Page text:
When portrayed in the movies and on TV, individuals with multiple personalities aren’t always aware that their alter egos are gaining control of their person and getting them into one form of trouble or another. They often end up bewildered as to why they’re experience negative results and upsetting people. They don’t understand why some people view them as radically different than they view themselves to be.
When it comes to your marketing, do you have multiple personalities that are sabotaging how customers view your business? These types of competing marketing audience signals are often the root cause of marketing fails. They could manifest as:
1. Weak, inconsistent branding across your marketing and communications platforms
To get your brand’s visual and verbal identity aligned across all of your marketing channels, you may first need to determine what you want the “voice” and “look” of your business to be. Do the work of reviewing and/or writing and creating your:
- mission statement
- vision statement
- customer promises
- unique selling proposition (if you’re lucky, you’ll have more than one unique competitive advantage or USP)
- components of visual brand identity (logo, colors, fonts)
Then, let these foundational brand components drive, influence and flavor all of your marketing, across all of your marketing channels. Give customers the same “experience” with your business, whether their interaction occurs online or off, whether they’re reading your ads in print or your email newsletter, blog and social media online.
2. Launching initiatives and programs but failing to follow through
Often times smaller businesses enjoy the advantage of being agile and nimble so that they are able to quickly adapt to changing markets or customer requests. That same advantage can carry a downside if this ability to quickly change course becomes a propensity to do so. Let your good ideas have time to take root and produce the marketing returns you envisioned.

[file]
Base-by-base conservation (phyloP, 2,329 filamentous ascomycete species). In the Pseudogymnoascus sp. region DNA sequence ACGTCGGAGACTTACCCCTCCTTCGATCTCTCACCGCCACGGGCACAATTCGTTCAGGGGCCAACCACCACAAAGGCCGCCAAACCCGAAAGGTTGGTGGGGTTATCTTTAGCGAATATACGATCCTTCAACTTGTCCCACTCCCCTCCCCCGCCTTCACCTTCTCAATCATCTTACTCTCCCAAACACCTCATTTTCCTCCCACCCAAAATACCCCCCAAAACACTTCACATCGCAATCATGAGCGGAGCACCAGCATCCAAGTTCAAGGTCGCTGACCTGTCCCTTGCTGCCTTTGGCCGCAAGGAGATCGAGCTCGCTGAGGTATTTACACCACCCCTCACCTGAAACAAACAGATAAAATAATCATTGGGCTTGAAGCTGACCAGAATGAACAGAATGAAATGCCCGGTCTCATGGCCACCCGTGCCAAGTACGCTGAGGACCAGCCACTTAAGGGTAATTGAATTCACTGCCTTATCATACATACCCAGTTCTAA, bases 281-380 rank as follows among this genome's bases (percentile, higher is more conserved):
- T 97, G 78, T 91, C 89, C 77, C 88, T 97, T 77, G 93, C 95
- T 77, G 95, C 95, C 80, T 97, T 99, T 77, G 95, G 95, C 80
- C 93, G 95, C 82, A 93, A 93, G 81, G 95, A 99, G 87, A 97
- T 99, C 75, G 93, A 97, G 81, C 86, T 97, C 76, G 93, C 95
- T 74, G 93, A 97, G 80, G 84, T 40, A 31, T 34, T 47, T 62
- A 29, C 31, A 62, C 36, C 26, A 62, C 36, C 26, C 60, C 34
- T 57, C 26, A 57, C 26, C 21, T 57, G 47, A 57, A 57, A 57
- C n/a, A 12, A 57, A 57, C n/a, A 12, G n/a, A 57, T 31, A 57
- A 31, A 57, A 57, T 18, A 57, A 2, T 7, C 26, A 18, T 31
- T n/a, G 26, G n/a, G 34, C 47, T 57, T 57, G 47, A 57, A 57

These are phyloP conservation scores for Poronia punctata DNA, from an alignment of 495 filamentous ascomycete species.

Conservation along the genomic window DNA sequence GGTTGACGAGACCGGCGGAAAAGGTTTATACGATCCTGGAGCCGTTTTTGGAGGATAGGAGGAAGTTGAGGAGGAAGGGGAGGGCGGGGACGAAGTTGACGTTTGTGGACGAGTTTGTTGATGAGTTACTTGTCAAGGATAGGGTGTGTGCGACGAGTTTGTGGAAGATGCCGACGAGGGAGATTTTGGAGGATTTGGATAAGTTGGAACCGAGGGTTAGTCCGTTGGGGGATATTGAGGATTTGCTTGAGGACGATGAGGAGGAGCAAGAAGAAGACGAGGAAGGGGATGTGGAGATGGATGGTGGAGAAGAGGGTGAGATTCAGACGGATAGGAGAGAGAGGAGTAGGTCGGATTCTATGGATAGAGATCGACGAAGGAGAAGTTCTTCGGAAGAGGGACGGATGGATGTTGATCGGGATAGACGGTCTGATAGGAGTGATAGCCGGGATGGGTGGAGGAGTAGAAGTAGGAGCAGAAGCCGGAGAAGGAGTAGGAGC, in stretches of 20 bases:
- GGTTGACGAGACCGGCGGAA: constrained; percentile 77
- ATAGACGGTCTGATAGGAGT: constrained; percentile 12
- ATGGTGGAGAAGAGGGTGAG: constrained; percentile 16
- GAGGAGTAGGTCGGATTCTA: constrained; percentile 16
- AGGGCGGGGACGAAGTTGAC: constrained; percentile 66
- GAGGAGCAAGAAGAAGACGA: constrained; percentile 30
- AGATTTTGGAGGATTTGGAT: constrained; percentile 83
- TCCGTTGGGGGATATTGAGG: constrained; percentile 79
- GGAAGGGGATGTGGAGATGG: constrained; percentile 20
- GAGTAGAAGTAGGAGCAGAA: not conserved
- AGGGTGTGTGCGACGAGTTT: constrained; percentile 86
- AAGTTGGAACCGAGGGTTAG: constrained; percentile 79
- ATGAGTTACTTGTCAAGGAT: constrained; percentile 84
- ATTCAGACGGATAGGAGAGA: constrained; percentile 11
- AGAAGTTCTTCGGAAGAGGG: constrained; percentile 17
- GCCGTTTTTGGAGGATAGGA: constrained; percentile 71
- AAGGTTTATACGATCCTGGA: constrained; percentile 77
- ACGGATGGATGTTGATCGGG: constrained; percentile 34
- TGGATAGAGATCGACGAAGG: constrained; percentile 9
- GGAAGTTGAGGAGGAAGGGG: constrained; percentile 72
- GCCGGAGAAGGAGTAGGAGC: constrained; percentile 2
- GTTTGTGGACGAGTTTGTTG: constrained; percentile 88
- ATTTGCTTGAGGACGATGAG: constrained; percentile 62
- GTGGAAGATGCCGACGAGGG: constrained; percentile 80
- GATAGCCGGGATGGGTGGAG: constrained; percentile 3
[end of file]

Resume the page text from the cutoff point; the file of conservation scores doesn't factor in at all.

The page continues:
3. Staff who aren’t bought in to your marketing campaigns, your mission and vision, or your brand as a whole
If your employee orientation or on-boarding program consists of showing staff where the break and bath rooms are and plunging them into on-the-job experiential training, or if you’ve made decisions about your mission, vision, tagline, customer promises and other elements of your business’ brand behind closed doors and then rolled them out to staff, it’s highly likely that one or more of your staff aren’t bought in to your initiatives or your brand — because you’ve never given them the opportunity to understand and do so.
You need to gift all of your employees, from new hires to long-time associates, with training at the time of hire and at least annually to talk about your mission, vision, customer promises and brand as a whole. You need to tie job responsibilities, expectations, reviews, compensation ad bonuses back to how the role fulfills the mission and vision of your business and how they impact the customer experience. Every employee should know how their job contributes, and why not just what they do, but how they do it, matters.